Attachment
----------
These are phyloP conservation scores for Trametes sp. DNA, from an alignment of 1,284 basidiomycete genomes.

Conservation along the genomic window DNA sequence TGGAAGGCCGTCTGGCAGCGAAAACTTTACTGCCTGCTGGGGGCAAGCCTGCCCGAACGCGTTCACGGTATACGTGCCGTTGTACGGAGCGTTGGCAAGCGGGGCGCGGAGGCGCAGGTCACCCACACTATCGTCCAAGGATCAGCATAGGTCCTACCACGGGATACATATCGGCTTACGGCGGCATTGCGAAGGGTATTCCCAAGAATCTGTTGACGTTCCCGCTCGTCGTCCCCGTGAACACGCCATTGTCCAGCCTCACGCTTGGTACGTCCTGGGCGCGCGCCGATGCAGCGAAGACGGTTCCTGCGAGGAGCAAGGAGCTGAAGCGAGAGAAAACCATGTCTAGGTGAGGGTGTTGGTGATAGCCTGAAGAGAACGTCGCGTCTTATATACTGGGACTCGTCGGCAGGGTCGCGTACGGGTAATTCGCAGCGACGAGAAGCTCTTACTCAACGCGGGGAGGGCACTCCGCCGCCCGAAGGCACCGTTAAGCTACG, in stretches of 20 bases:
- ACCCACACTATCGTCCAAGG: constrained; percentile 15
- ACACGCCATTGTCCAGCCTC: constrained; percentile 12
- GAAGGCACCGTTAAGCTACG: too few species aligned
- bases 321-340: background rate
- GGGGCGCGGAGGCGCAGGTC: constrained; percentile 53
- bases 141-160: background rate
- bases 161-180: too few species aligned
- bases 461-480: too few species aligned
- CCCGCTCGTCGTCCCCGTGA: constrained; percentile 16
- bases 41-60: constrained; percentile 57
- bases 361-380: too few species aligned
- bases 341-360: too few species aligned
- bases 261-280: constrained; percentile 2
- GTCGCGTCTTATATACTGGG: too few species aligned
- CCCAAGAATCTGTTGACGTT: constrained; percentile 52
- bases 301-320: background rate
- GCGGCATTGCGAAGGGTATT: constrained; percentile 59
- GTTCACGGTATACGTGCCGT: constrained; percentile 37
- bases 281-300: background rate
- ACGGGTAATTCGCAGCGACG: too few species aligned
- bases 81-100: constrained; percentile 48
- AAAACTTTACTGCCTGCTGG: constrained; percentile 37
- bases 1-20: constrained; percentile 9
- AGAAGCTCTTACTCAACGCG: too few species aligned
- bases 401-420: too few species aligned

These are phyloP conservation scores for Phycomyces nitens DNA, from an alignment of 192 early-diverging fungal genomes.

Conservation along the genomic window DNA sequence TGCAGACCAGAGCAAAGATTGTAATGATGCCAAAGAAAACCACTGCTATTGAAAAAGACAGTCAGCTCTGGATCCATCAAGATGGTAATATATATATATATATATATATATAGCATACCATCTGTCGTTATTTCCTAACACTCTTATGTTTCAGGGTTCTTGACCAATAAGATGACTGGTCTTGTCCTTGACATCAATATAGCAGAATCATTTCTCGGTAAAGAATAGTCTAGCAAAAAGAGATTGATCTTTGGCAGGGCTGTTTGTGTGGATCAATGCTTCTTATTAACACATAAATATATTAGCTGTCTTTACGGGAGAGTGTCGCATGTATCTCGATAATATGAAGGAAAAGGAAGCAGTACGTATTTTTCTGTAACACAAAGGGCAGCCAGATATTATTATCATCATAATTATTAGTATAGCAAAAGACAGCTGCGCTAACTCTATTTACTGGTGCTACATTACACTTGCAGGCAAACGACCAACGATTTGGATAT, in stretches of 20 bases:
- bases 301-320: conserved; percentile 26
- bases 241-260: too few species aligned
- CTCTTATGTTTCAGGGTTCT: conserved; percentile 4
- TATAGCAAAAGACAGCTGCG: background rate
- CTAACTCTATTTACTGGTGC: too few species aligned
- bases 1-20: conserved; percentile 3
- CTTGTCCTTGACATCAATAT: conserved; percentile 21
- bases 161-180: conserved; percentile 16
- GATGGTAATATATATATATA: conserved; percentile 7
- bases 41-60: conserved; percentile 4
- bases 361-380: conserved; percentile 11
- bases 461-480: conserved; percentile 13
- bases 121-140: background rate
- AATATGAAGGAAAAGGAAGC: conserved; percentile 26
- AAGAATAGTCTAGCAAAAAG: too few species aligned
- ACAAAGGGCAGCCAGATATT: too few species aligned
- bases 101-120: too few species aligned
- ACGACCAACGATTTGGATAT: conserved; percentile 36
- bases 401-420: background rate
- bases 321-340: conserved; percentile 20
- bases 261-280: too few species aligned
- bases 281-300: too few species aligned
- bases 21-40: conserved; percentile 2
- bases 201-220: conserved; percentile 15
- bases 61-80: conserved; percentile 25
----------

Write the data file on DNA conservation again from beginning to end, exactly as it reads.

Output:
These are phyloP conservation scores for Trametes sp. DNA, from an alignment of 1,284 basidiomycete genomes.

Conservation along the genomic window DNA sequence TGGAAGGCCGTCTGGCAGCGAAAACTTTACTGCCTGCTGGGGGCAAGCCTGCCCGAACGCGTTCACGGTATACGTGCCGTTGTACGGAGCGTTGGCAAGCGGGGCGCGGAGGCGCAGGTCACCCACACTATCGTCCAAGGATCAGCATAGGTCCTACCACGGGATACATATCGGCTTACGGCGGCATTGCGAAGGGTATTCCCAAGAATCTGTTGACGTTCCCGCTCGTCGTCCCCGTGAACACGCCATTGTCCAGCCTCACGCTTGGTACGTCCTGGGCGCGCGCCGATGCAGCGAAGACGGTTCCTGCGAGGAGCAAGGAGCTGAAGCGAGAGAAAACCATGTCTAGGTGAGGGTGTTGGTGATAGCCTGAAGAGAACGTCGCGTCTTATATACTGGGACTCGTCGGCAGGGTCGCGTACGGGTAATTCGCAGCGACGAGAAGCTCTTACTCAACGCGGGGAGGGCACTCCGCCGCCCGAAGGCACCGTTAAGCTACG, in stretches of 20 bases:
- ACCCACACTATCGTCCAAGG: constrained; percentile 15
- ACACGCCATTGTCCAGCCTC: constrained; percentile 12
- GAAGGCACCGTTAAGCTACG: too few species aligned
- bases 321-340: background rate
- GGGGCGCGGAGGCGCAGGTC: constrained; percentile 53
- bases 141-160: background rate
- bases 161-180: too few species aligned
- bases 461-480: too few species aligned
- CCCGCTCGTCGTCCCCGTGA: constrained; percentile 16
- bases 41-60: constrained; percentile 57
- bases 361-380: too few species aligned
- bases 341-360: too few species aligned
- bases 261-280: constrained; percentile 2
- GTCGCGTCTTATATACTGGG: too few species aligned
- CCCAAGAATCTGTTGACGTT: constrained; percentile 52
- bases 301-320: background rate
- GCGGCATTGCGAAGGGTATT: constrained; percentile 59
- GTTCACGGTATACGTGCCGT: constrained; percentile 37
- bases 281-300: background rate
- ACGGGTAATTCGCAGCGACG: too few species aligned
- bases 81-100: constrained; percentile 48
- AAAACTTTACTGCCTGCTGG: constrained; percentile 37
- bases 1-20: constrained; percentile 9
- AGAAGCTCTTACTCAACGCG: too few species aligned
- bases 401-420: too few species aligned

These are phyloP conservation scores for Phycomyces nitens DNA, from an alignment of 192 early-diverging fungal genomes.

Conservation along the genomic window DNA sequence TGCAGACCAGAGCAAAGATTGTAATGATGCCAAAGAAAACCACTGCTATTGAAAAAGACAGTCAGCTCTGGATCCATCAAGATGGTAATATATATATATATATATATATATAGCATACCATCTGTCGTTATTTCCTAACACTCTTATGTTTCAGGGTTCTTGACCAATAAGATGACTGGTCTTGTCCTTGACATCAATATAGCAGAATCATTTCTCGGTAAAGAATAGTCTAGCAAAAAGAGATTGATCTTTGGCAGGGCTGTTTGTGTGGATCAATGCTTCTTATTAACACATAAATATATTAGCTGTCTTTACGGGAGAGTGTCGCATGTATCTCGATAATATGAAGGAAAAGGAAGCAGTACGTATTTTTCTGTAACACAAAGGGCAGCCAGATATTATTATCATCATAATTATTAGTATAGCAAAAGACAGCTGCGCTAACTCTATTTACTGGTGCTACATTACACTTGCAGGCAAACGACCAACGATTTGGATAT, in stretches of 20 bases:
- bases 301-320: conserved; percentile 26
- bases 241-260: too few species aligned
- CTCTTATGTTTCAGGGTTCT: conserved; percentile 4
- TATAGCAAAAGACAGCTGCG: background rate
- CTAACTCTATTTACTGGTGC: too few species aligned
- bases 1-20: conserved; percentile 3
- CTTGTCCTTGACATCAATAT: conserved; percentile 21
- bases 161-180: conserved; percentile 16
- GATGGTAATATATATATATA: conserved; percentile 7
- bases 41-60: conserved; percentile 4
- bases 361-380: conserved; percentile 11
- bases 461-480: conserved; percentile 13
- bases 121-140: background rate
- AATATGAAGGAAAAGGAAGC: conserved; percentile 26
- AAGAATAGTCTAGCAAAAAG: too few species aligned
- ACAAAGGGCAGCCAGATATT: too few species aligned
- bases 101-120: too few species aligned
- ACGACCAACGATTTGGATAT: conserved; percentile 36
- bases 401-420: background rate
- bases 321-340: conserved; percentile 20
- bases 261-280: too few species aligned
- bases 281-300: too few species aligned
- bases 21-40: conserved; percentile 2
- bases 201-220: conserved; percentile 15
- bases 61-80: conserved; percentile 25